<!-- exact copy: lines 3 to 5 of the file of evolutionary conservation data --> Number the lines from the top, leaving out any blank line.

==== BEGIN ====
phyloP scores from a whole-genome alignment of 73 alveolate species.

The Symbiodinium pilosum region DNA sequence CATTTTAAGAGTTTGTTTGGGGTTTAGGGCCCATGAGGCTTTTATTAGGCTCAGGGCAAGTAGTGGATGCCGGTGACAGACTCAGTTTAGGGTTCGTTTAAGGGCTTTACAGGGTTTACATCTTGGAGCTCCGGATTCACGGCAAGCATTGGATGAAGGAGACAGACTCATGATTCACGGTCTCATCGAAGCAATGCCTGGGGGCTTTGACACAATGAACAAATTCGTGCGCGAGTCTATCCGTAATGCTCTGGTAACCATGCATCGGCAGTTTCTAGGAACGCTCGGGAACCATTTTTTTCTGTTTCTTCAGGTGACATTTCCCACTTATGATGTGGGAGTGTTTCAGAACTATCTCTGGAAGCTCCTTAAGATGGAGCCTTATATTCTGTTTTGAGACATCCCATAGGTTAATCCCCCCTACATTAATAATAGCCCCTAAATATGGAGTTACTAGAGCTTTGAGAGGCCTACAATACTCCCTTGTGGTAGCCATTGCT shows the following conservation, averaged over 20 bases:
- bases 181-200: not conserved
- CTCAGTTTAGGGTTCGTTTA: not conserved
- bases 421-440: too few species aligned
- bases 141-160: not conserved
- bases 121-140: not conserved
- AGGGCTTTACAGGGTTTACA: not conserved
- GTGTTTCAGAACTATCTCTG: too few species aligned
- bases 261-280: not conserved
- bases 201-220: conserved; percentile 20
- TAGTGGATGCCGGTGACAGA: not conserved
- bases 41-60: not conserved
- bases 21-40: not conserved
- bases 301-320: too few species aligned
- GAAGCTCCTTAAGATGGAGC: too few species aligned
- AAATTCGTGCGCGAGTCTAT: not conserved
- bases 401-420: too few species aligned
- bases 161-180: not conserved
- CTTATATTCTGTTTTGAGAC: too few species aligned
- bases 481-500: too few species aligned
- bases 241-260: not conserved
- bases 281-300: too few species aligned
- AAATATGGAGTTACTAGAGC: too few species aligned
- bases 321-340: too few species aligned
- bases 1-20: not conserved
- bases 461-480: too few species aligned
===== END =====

- bases 181-200: not conserved
- CTCAGTTTAGGGTTCGTTTA: not conserved
- bases 421-440: too few species aligned